Posted On: March 30, 2012

SEC to Investigate Seesawing Credit Suisse TVIX Note

The US Securities and Exchange Commission is reviewing the VelocityShares 2x Daily VIX Short Term Exchange Traded Note (TVIX) that collapsed last week, right after it climbing nearly 90% beyond its asset value. The drop came not long after Credit Suisse stopped issuing shares last month. Now, the Switzerland-based investment bank says it will start creating more shares.

Also known as TVIX, the VelocityShares 2x Daily VIX Short Term Exchange Traded Note is an exchanged-traded note that seeks to provide two times the daily return of the VIX volatility index. With the note’s value hitting nearly $700 million up from where it was at approximately $163 million in 2011 and now crashing down, The TVIX has taken investors for quite the ride.

Investor advocates are saying that more should be done to protect retail investors. There is growing concern that with the rising popularity of ETNs, investors and financial advisers are getting into these products without fully understanding them or the risks involved. Financial Industry Regulatory Authority has said that it too will look into the “events and trading activity” that led to the collapse of the TVIX note.


Exchange-Traded Notes
ETN’s are bank-issued debt securities. They were first brought to market six years ago to allow sophisticated investors to place bets on different parts of the market. Recently, however, retail investors have also started trading ETNs to gain access to certain market segments, such as those involving gold, silver, or natural gas. ETN offerings have grown in number over the past few years, with 212 ETNs now found on exchanges.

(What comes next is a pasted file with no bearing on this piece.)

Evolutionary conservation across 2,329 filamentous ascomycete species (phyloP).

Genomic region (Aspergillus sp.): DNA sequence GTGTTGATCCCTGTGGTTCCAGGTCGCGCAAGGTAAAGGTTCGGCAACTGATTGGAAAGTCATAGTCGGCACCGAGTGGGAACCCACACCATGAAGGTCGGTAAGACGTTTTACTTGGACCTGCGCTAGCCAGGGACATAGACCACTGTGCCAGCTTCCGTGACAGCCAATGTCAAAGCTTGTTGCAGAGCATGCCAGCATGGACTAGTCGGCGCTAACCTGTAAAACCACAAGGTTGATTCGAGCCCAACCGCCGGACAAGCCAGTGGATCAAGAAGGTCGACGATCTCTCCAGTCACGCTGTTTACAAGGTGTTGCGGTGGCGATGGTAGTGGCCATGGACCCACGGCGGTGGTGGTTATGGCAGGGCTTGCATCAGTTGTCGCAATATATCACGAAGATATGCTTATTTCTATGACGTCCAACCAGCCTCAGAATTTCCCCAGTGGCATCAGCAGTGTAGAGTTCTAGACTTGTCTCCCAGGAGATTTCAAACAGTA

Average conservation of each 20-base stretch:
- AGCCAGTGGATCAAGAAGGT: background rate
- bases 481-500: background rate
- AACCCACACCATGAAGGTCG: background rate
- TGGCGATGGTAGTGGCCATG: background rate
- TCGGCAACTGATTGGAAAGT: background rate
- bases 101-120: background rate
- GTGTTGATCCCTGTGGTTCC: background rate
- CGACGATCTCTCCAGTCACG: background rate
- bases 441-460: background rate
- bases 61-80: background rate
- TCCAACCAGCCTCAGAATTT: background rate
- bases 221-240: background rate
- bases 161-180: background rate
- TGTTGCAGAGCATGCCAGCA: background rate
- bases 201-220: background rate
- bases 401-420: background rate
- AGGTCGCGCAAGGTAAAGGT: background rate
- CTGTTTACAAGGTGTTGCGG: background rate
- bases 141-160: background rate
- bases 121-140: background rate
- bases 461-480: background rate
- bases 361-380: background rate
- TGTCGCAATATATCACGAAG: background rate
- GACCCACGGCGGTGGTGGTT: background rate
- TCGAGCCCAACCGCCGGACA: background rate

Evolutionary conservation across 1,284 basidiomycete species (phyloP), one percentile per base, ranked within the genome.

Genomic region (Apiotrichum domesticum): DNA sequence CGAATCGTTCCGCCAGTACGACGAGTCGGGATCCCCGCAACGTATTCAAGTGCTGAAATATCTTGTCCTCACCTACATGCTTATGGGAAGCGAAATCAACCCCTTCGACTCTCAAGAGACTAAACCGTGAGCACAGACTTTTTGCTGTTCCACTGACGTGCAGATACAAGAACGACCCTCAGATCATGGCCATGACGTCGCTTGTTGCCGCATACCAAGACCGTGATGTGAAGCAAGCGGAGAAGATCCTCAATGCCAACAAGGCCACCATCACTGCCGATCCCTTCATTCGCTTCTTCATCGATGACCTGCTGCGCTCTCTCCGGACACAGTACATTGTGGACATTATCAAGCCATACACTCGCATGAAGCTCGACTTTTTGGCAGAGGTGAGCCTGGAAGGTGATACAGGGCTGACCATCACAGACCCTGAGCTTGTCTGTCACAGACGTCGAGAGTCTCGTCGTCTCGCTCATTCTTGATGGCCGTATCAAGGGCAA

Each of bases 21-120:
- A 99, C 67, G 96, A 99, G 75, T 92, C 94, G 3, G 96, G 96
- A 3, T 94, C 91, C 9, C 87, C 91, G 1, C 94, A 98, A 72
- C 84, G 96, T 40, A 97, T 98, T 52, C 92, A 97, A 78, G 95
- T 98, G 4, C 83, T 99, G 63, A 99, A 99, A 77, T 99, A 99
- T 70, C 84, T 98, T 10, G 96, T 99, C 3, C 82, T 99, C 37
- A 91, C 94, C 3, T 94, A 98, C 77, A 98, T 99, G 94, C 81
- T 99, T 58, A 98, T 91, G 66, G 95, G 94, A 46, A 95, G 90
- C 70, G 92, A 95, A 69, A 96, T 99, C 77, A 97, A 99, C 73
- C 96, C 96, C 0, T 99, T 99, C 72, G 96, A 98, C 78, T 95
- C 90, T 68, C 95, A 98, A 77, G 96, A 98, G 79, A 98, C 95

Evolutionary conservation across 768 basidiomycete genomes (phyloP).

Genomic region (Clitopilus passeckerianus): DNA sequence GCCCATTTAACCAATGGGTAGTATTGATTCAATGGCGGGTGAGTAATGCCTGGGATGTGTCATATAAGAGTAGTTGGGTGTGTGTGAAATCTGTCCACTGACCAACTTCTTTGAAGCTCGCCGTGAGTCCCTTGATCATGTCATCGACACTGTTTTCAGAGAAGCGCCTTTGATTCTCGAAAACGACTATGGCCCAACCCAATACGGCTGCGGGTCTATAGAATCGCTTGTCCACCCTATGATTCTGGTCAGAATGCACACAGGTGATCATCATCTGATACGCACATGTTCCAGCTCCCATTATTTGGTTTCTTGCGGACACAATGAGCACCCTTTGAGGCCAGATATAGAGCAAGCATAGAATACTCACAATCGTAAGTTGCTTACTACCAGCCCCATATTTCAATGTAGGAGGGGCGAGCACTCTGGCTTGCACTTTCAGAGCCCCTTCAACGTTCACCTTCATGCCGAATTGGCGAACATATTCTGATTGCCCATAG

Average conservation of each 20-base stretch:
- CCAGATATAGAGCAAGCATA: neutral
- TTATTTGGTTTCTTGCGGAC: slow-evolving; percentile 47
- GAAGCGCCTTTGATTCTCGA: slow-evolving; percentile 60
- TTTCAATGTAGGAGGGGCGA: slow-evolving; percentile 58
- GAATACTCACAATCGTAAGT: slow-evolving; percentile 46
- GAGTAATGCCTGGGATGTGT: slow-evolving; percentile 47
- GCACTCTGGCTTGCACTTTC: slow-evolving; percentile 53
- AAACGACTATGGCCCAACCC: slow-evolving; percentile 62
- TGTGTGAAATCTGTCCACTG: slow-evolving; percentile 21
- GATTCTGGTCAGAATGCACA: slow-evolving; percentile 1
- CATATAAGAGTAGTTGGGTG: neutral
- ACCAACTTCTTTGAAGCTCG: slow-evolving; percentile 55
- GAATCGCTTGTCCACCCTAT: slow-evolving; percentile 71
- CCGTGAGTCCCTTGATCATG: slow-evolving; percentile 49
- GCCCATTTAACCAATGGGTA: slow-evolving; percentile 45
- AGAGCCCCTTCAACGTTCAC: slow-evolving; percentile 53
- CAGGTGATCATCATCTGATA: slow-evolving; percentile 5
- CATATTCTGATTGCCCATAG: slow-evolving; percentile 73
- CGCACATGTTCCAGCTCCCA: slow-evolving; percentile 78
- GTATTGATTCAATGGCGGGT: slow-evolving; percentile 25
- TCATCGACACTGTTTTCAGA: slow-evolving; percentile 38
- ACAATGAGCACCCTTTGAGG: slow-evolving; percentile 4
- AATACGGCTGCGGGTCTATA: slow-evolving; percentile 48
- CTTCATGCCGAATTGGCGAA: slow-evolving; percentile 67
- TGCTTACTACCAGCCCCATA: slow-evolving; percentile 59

Unlike ETFs (exchange-traded funds), ETNs are not investment portfolios. They are contracts involving issuers that have agreed to pay investors returns equivalent to the investments being tracked.

ETNs issue unsecured securities that promise delivery of an index’s return. The issuer usually uses derivatives connected to the index to cover their shareholder obligations. When an issuer cannot pay back the note, however, it is the investors that lose money.

An issuer may also choose to stop making or redeeming shares, which can cause the ETN to unhinge from the index or security it is supposed to track. Also, the notes are usually pegged to bonds, stocks, indexes, and other underlying assets, which means sponsord can redeem or create shares to offset distortions in price that can occur when investors sell and buy them.

The swaying price of the VelocityShares ETN shows the risks that can be created by the disruptions in their demand and supply. When Credit Suisse stopped putting out new shares, the divide between the price of the security and the value of the index it was tracking got even bigger, which lead to a supply shortage even as there continued to be a record demand for volatility products that provide a hedge to counter losses on US equities.

If you suffered losses from the TVX or another ETN and you believe that the investment may not have been an appropriate one for you, do not hesitate to contact our stockbroker fraud lawyers at Shepherd Smith Edwards and Kantas, LTD, LLP today.

SEC Said to Review Credit Suisse VIX Note, Bloomberg/Businessweek, March 29, 2012

FINRA investigating exchange-traded, Reuters, March 29, 2012


More Blog Posts:

Ex-Credit Suisse Broker Butler Gets Five-Year Prison Sentence, Bloomberg, January 23, 2010

Ex-Credit Suisse broker guilty in $1B scheme, NY Daily News, August 17, 2009

Two Ex-Credit Suisse Executives Plead Guilty to Mortgage-Backed Securities Fraud, Institutional Investor Securities Fraud, February 7, 2012